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Dream House: Arcadia Part III

Look at me; I’m finally getting around to the final installment of my Arcadia Dream House series. Sorry, life and more dramatic and ridiculous stories got in the way for awhile there.

If you can remember WAY WAY back to the end of 2010, in Part I, we discussed Arcadia and why it’s a desirable area. In Part II we talked about the first two houses we saw (which, admittedly were a bit of a letdown).

Moving on:

House 3, Royal Palm Cir. – Now this baby was more like it. 4400 square feet, built in 2001 (I’m assuming it was a knock-down), with gorgeous Spanish accents (décor accents, not pronunciations with rolled Rs). It is (and I can says ‘is’ because I repulled it just now and nothing appears to have changed about the listing), however, a short sale and priced at $1.1mil.

So just to recap: fabulous and desirable in Arcadia does exist, but you have to breach the million dollar barrier. That’s a touch disheartening for all of us out there who live in the real world where the economy has been playing that game with us your older brother used to play with you in the pool. You know the one where you’re dunking each other and then he grabs you and dunks you under and pulls you back up with just enough time so you can get a breath in and then dunks you under again? And you started out laughing but by the third time you’re crying and pretty sure you’re going to die and it’s just basically water-boarding by sibling? It’s not funny anymore, Economy. Mom’s totally going to ground you when she hears about this!

Anyway, this house totally would work for my sister/faux client. It was spacious and artsy. The kitchen was gorgeous and had one of those farmhouse sinks I’ve always wanted that makes doing dishes look nostalgic and fun (I’ll wash and you dry and we’ll tell each other jokes while we do it). The master closet was the size of Rhode Island. The master bath had an entire desk in it. My favorite part was the covered patio off the master:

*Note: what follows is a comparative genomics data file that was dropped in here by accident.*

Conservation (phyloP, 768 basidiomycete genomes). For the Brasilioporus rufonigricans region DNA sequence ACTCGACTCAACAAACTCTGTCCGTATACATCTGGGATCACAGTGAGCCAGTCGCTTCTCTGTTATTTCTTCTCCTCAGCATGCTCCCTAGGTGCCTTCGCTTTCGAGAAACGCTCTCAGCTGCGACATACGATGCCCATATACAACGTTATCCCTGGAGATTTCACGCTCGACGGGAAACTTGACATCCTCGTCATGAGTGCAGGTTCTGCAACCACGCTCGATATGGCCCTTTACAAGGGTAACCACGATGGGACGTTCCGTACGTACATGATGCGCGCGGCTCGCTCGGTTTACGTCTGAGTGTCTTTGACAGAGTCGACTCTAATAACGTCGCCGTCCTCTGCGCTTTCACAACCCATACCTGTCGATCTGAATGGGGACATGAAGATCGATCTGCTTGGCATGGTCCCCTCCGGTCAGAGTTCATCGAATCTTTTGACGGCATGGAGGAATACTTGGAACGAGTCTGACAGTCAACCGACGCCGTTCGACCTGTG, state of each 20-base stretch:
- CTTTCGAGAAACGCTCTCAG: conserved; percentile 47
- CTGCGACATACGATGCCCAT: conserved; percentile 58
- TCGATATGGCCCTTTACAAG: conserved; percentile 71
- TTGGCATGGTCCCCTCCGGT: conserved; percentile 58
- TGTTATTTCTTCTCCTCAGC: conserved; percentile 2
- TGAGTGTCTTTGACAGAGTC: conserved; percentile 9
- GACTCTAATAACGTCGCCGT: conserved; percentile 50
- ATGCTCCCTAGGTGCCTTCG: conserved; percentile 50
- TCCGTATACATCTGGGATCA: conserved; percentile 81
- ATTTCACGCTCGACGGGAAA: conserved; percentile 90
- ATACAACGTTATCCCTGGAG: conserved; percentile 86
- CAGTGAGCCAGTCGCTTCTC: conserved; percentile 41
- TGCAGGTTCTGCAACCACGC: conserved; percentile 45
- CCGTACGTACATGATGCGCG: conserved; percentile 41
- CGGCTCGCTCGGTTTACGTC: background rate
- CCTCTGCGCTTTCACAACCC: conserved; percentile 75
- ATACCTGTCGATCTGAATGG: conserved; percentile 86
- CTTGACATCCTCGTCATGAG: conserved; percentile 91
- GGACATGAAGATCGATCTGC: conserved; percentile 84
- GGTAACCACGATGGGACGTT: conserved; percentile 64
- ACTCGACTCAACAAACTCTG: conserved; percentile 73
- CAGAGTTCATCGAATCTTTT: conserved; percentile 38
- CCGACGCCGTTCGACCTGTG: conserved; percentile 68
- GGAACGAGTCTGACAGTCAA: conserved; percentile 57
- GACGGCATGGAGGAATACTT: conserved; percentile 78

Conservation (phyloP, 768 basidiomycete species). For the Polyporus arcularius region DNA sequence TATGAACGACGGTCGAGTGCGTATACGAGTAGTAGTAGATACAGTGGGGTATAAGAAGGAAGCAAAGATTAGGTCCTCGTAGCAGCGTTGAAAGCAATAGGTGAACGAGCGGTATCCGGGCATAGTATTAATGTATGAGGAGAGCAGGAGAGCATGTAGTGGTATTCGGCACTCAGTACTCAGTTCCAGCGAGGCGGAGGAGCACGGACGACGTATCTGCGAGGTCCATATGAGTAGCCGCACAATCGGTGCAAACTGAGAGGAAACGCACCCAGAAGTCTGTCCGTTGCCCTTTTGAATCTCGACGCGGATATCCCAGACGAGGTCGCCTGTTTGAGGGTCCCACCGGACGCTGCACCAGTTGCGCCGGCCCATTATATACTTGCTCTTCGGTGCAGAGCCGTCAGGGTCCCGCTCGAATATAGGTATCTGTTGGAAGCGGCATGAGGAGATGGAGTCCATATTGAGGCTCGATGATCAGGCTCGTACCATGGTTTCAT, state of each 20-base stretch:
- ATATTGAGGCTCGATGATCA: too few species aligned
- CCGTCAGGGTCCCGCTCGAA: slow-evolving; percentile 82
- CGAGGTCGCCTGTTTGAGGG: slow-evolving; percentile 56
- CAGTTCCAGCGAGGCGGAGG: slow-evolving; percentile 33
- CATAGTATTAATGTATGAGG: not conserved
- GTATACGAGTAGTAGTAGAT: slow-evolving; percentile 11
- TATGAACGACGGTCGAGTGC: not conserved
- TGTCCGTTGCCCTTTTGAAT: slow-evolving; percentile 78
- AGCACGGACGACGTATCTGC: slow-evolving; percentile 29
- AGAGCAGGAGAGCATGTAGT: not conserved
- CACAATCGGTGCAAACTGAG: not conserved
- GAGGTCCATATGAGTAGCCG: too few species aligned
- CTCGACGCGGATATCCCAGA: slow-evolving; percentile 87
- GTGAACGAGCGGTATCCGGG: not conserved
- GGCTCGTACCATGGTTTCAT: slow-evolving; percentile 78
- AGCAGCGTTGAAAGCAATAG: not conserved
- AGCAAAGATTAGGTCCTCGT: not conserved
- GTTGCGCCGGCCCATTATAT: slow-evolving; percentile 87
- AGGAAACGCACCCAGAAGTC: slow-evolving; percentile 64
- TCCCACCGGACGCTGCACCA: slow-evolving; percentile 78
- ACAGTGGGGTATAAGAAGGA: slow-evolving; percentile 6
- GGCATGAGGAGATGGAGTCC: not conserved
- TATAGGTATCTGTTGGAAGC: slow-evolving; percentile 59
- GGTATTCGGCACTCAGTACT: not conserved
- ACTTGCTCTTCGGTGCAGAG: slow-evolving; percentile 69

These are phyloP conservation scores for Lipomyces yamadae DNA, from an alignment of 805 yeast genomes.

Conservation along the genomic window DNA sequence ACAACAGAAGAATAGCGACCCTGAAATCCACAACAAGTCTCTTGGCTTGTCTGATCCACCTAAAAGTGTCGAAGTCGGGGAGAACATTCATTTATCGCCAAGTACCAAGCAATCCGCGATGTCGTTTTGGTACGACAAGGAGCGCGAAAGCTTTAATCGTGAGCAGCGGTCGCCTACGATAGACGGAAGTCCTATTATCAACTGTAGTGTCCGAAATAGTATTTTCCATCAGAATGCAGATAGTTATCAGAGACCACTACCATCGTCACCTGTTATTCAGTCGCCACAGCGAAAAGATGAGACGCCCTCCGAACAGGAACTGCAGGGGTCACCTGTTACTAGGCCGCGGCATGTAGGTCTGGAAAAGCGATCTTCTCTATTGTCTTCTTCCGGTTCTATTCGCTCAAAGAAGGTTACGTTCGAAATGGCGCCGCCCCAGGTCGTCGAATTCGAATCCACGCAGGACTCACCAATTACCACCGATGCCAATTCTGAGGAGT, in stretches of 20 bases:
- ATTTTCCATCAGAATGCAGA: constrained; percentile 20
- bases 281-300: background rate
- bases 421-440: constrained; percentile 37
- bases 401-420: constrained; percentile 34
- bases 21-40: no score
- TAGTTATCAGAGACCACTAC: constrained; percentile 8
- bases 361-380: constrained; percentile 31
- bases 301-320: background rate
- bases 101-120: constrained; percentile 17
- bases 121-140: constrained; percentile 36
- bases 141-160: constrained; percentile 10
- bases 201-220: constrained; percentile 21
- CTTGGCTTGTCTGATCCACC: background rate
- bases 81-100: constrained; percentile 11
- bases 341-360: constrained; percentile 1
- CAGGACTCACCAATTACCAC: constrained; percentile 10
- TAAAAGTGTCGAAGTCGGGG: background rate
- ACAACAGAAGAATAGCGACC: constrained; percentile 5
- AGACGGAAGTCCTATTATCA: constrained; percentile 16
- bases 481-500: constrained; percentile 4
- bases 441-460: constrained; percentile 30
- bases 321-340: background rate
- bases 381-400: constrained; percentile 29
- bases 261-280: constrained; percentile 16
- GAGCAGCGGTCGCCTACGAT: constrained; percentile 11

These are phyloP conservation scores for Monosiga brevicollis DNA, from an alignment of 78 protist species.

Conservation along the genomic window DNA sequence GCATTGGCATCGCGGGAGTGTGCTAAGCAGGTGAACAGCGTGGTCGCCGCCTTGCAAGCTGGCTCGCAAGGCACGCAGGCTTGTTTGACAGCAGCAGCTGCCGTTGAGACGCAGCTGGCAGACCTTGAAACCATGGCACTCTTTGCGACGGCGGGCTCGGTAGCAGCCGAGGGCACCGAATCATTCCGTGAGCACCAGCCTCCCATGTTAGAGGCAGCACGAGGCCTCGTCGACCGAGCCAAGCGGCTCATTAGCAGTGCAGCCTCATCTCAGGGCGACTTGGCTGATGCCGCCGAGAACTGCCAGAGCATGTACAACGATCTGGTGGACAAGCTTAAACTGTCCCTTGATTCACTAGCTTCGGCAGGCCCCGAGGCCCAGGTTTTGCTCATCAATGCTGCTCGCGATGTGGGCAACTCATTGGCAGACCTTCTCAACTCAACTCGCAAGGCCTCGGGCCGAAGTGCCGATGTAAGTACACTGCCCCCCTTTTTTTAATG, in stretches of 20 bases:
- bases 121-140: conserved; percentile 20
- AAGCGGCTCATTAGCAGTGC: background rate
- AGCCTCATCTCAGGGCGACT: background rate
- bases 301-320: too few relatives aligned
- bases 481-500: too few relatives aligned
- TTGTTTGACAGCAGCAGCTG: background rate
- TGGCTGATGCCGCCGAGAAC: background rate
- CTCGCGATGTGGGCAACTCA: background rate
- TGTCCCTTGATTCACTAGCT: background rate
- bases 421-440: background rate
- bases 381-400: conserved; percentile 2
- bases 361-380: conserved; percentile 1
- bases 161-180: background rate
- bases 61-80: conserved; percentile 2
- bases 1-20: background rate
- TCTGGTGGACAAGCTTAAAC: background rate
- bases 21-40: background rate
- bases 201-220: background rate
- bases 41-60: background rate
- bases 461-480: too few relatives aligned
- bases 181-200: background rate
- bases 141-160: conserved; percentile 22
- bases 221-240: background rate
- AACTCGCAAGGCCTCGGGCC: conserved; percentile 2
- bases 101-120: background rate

And also the view of the camel’s snout:

I would throw parties and put on the invites 'Just Under the Camel's Snout' as the party location.

At that point we thought we’d found a winner. But then we saw:

House 4, Calle Tuberia – Before I tell you about this house, I need to give you a little background on my family. I have a brother and a sister. I have three sons and my sister has one son. My brother has not yet traveled down the road of offspring. So if you’re keeping count, that’s four grandsons for my mom. This makes her sad. She LOVES her grandsons, but she would also love a girl to spoil with beautiful clothes and jewelry. That’s how she tells people she loves them: with beautiful clothes and jewelry. So right now her love is going unappreciated by her four grandsons.

My sister and I loved this house SO VERY MUCH A LOT that we decided we should tell my mom if she buys it and saves it as the prize, we’ll each keep having babies one after another until we eventually produce a female heir to the clothing/jewelry throne and whoever does it first gets to have the house. Because my parents are the only ones in this family who even have a hope of affording this house. I think it’s a good plan. We just need to give my mom 3 glasses of pink wine and pitch it to her, I think.

Deboarding the tangent train. The house. Was. Spectacular. 3500 square feet, a knockdown of a 1955 ranch style home with totally stunning, modern décor. I seriously don’t even really have the words to describe it. All I can think of is: pretty pretty, I want.